(ATR) Japanese Olympic Committee President Tsunekazu Takeda reiterated payments made to a Singaporean consulting firm in 2012 were legitimate, as French investigators continue to probe vote buying for the Tokyo 2020 bid.
Takeda's press conference drew a large number of media (Getty Images)
Takeda called a press conference in Tokyo where he delivered a seven minute statement that differed little from a written statement he released after reports surfaced that the French investigation had progressed. He spoke only in Japanese and took no questions from the assembled local and international media.
“I am very sorry for having caused concern for those working very hard to prepare for Tokyo’s 2020 Olympics and Paralympics,” Takeda said to assembled media.
Takeda said that he was the final person to sign off on the $2.1 million payment to consulting firm Black Tidings, but that “a few people approved” the payments before him. French investigators say that the firm was tied to Papa Massata Diack, the son of former IOC member Lamine Diack. Both are under investigation for vote buying.
“Two consultant contracts were concluded in accordance with ordinary approval procedures,” Takeda said, adding that he was not individually involved in the process. “The approval for the two contracts was approved by the bidding committee.”
Tokyo 2020 said in a statement that it “has no means of knowing the details of the Bid Committee’s activities” regarding the payments.
“We believe that the Games were awarded to Tokyo because the city presented the best bid,” a Tokyo 2020 spokesperson said. “There are just 18 months to go until the Tokyo 2020 Games and we intend to carry on preparing for them.”
Takeda was president of the Tokyo 2020 bid committee, which dissolved in 2014. He remains president of the Japanese Olympic Committee and has been an IOC member since 2001. Takeda competed at both the 1972 and 1976 Olympics in equestrian, and is the descendant of the Meiji era emperor.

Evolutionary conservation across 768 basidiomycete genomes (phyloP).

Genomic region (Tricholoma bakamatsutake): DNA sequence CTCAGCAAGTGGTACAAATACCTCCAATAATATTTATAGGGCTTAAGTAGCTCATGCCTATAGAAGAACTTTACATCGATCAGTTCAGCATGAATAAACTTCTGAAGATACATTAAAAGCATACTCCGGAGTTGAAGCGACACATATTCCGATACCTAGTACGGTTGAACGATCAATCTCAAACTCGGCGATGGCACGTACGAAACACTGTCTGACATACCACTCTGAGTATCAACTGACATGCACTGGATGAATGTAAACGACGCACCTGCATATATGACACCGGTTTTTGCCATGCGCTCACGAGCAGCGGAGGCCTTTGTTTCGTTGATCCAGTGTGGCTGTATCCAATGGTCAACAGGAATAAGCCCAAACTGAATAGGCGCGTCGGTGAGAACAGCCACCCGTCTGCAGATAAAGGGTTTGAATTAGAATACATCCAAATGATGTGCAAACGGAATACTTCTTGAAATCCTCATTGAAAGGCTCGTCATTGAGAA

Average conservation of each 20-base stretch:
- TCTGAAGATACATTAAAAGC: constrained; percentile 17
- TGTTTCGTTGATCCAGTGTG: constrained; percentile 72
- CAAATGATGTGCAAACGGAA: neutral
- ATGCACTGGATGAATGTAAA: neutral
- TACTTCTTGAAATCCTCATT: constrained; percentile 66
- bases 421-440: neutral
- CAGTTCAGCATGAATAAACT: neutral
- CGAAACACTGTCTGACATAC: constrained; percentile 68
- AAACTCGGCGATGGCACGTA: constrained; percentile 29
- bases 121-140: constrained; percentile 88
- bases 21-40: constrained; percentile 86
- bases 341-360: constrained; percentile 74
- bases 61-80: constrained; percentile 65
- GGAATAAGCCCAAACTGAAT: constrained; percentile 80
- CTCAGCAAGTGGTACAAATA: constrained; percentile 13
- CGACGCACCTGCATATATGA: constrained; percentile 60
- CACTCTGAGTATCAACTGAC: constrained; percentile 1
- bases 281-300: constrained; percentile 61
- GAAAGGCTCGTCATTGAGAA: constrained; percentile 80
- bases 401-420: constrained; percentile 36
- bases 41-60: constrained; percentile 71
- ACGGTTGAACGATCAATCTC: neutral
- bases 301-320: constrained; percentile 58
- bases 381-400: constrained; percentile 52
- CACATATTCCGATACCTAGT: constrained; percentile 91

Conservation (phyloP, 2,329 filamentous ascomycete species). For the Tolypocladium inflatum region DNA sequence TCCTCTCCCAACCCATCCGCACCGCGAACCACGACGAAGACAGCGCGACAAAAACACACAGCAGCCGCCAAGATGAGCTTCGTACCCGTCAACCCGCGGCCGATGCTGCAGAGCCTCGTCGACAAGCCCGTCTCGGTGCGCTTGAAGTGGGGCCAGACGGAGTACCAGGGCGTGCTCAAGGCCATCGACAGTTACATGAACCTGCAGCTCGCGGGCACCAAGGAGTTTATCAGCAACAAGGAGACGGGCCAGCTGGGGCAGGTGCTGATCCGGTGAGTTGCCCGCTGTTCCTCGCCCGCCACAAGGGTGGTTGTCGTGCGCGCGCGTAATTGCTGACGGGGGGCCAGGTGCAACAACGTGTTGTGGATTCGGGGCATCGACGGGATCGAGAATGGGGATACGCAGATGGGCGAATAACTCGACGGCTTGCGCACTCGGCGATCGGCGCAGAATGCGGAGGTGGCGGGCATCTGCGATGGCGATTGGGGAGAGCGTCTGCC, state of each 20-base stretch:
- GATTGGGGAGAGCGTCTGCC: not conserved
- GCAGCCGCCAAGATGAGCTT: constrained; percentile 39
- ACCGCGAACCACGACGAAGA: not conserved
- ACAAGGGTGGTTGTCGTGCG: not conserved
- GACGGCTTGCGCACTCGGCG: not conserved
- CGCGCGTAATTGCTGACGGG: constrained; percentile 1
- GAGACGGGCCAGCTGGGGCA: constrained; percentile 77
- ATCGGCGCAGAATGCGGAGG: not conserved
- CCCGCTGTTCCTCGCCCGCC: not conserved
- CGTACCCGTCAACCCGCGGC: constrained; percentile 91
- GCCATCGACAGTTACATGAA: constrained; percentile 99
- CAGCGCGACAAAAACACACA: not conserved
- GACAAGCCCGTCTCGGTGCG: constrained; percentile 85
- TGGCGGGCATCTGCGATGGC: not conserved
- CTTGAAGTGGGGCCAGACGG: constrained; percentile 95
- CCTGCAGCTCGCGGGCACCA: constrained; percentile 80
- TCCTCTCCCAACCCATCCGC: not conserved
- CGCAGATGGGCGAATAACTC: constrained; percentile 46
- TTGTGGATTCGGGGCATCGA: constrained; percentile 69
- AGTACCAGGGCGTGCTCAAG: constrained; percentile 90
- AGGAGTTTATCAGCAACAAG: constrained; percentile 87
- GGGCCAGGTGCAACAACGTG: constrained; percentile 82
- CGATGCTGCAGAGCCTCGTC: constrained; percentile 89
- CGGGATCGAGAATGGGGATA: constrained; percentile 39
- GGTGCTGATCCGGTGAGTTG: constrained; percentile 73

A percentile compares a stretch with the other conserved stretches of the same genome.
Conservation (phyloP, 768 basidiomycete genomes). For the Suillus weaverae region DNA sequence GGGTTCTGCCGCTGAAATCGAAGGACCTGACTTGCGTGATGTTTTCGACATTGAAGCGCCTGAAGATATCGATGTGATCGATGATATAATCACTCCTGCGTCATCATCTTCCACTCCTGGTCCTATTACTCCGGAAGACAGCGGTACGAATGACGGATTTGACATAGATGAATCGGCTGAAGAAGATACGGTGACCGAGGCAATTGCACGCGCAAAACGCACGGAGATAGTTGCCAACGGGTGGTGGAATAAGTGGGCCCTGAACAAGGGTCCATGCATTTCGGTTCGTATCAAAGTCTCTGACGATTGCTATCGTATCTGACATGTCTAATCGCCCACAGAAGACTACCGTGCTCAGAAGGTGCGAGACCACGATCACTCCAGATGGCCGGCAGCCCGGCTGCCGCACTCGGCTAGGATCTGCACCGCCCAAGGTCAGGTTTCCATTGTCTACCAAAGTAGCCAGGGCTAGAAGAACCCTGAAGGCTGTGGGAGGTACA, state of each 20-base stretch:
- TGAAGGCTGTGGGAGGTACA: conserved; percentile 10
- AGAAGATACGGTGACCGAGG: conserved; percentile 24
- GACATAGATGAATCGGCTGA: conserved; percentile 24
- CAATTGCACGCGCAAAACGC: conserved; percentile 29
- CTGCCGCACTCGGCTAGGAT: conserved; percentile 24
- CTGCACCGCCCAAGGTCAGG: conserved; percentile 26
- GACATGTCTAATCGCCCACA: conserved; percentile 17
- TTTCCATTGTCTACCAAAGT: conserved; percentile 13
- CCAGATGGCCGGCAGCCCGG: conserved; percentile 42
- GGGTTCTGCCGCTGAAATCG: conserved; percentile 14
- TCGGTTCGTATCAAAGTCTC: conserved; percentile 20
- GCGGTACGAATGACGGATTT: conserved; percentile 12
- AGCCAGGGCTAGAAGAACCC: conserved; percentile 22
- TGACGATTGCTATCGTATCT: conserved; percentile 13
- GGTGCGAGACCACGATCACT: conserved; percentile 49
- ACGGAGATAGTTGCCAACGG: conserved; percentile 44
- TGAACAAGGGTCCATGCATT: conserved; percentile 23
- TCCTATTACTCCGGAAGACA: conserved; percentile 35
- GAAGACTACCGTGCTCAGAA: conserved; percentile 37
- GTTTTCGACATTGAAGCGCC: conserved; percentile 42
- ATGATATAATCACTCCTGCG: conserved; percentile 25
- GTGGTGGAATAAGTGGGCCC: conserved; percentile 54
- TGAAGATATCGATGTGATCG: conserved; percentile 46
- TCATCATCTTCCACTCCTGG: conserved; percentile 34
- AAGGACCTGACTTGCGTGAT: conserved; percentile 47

In the IOC Takeda leads the influential Marketing Commission and has helped sign multiple new TOP Sponsors since becoming the commission’s chair in 2014. Takeda will skip the upcoming marketing commission meeting in Lausanne on Jan. 19 for "personal reasons," an IOC spokesperson confirmed to Around the Rings
He vowed to continue cooperating with French prosecutors to prove his innocence, but that an internal probe from the Japanese Olympic Committee had proved the payments to be legitimate.
French prosecutors announced last week that a formal investigation into Takeda had been advanced as part of its ongoing probe into corruption surrounding former IOC member Lamine Diack. The designation by a French magistrate means that prosecutors believe there is “serious or consistent evidence” a crime was committed.
The French legal system grants broad investigative powers to prosecutors in these cases, and the designation does not necessarily mean that Takeda will go to trial.
Takeda spoke with the IOC Ethics Commission via videoconference last week, but no immediate action was taken following the meeting. The IOC says Takeda is being given the “presumption of innocence” as the investigation continues.
The French prosecutor confirms to ATR
that the legal status of Takeda in the case is the same as Frank Fredericks and Lamine Diack. Fredericks, IOC member from Namibia, self-suspended himself after he was included in the sprawling French probe for a payment to a consultant firm tied to Papa Diack. Lamine Diack resigned his honorary IOC membership ahead of an IOC Ethics Committee investigation.
Multiple other IOC members have been suspended or self-suspended in recent years due to corruption allegations.
Rio 2016 President Carlos Nuzman’s honorary IOC membership was suspended after he was arrested in Brazil as part of a corruption probe related to vote buying for the 2016 Olympic election, done in coordination with the French authorities. Nuzman’s trial is ongoing.
Influential Olympic powerbroker Sheikh Ahmad Al Fahad Al Sabah stepped away from his Olympic roles late last year after being charged with forgery in Switzerland. He is expected to go to trial in March and has vowed to fight his innocence.
Patrick Hickey’s IOC membership is still in limbo as he awaits trial after being arrested during the 2016 Olympics for ticket touting.
Written by Aaron Bauer with additional reporting from Hironori Hashimoto in Tokyo
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